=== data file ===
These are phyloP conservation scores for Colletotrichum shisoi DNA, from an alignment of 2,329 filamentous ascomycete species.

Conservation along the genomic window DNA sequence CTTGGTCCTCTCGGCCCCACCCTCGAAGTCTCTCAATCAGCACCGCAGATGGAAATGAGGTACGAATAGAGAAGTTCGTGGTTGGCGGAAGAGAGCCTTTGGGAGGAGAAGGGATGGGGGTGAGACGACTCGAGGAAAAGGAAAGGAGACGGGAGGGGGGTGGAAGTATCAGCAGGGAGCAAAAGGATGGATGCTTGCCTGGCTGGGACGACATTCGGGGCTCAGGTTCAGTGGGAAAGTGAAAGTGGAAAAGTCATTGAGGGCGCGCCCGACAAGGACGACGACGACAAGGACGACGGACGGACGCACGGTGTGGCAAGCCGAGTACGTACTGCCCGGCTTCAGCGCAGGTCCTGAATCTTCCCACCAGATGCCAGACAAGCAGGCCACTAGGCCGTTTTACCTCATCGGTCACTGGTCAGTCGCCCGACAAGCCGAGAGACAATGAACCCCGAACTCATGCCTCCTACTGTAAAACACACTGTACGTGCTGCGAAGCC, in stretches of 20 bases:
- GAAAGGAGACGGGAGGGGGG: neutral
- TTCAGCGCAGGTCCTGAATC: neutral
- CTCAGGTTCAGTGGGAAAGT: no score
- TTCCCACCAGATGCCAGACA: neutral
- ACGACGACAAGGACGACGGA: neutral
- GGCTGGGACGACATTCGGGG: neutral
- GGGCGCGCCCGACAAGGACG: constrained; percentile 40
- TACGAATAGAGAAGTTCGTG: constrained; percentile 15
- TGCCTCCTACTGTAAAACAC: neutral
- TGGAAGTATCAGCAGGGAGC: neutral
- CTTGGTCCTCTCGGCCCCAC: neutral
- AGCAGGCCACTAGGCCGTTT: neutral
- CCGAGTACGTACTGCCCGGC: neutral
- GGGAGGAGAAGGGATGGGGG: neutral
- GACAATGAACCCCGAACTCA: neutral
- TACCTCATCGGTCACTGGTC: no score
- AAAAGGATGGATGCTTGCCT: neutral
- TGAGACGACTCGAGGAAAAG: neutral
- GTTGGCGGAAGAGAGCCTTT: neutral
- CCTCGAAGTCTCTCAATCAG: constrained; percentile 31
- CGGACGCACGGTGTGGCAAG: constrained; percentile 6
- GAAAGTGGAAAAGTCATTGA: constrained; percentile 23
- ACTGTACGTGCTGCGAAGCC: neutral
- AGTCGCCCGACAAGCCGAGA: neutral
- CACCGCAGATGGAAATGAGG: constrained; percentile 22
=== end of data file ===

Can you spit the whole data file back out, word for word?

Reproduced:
These are phyloP conservation scores for Colletotrichum shisoi DNA, from an alignment of 2,329 filamentous ascomycete species.

Conservation along the genomic window DNA sequence CTTGGTCCTCTCGGCCCCACCCTCGAAGTCTCTCAATCAGCACCGCAGATGGAAATGAGGTACGAATAGAGAAGTTCGTGGTTGGCGGAAGAGAGCCTTTGGGAGGAGAAGGGATGGGGGTGAGACGACTCGAGGAAAAGGAAAGGAGACGGGAGGGGGGTGGAAGTATCAGCAGGGAGCAAAAGGATGGATGCTTGCCTGGCTGGGACGACATTCGGGGCTCAGGTTCAGTGGGAAAGTGAAAGTGGAAAAGTCATTGAGGGCGCGCCCGACAAGGACGACGACGACAAGGACGACGGACGGACGCACGGTGTGGCAAGCCGAGTACGTACTGCCCGGCTTCAGCGCAGGTCCTGAATCTTCCCACCAGATGCCAGACAAGCAGGCCACTAGGCCGTTTTACCTCATCGGTCACTGGTCAGTCGCCCGACAAGCCGAGAGACAATGAACCCCGAACTCATGCCTCCTACTGTAAAACACACTGTACGTGCTGCGAAGCC, in stretches of 20 bases:
- GAAAGGAGACGGGAGGGGGG: neutral
- TTCAGCGCAGGTCCTGAATC: neutral
- CTCAGGTTCAGTGGGAAAGT: no score
- TTCCCACCAGATGCCAGACA: neutral
- ACGACGACAAGGACGACGGA: neutral
- GGCTGGGACGACATTCGGGG: neutral
- GGGCGCGCCCGACAAGGACG: constrained; percentile 40
- TACGAATAGAGAAGTTCGTG: constrained; percentile 15
- TGCCTCCTACTGTAAAACAC: neutral
- TGGAAGTATCAGCAGGGAGC: neutral
- CTTGGTCCTCTCGGCCCCAC: neutral
- AGCAGGCCACTAGGCCGTTT: neutral
- CCGAGTACGTACTGCCCGGC: neutral
- GGGAGGAGAAGGGATGGGGG: neutral
- GACAATGAACCCCGAACTCA: neutral
- TACCTCATCGGTCACTGGTC: no score
- AAAAGGATGGATGCTTGCCT: neutral
- TGAGACGACTCGAGGAAAAG: neutral
- GTTGGCGGAAGAGAGCCTTT: neutral
- CCTCGAAGTCTCTCAATCAG: constrained; percentile 31
- CGGACGCACGGTGTGGCAAG: constrained; percentile 6
- GAAAGTGGAAAAGTCATTGA: constrained; percentile 23
- ACTGTACGTGCTGCGAAGCC: neutral
- AGTCGCCCGACAAGCCGAGA: neutral
- CACCGCAGATGGAAATGAGG: constrained; percentile 22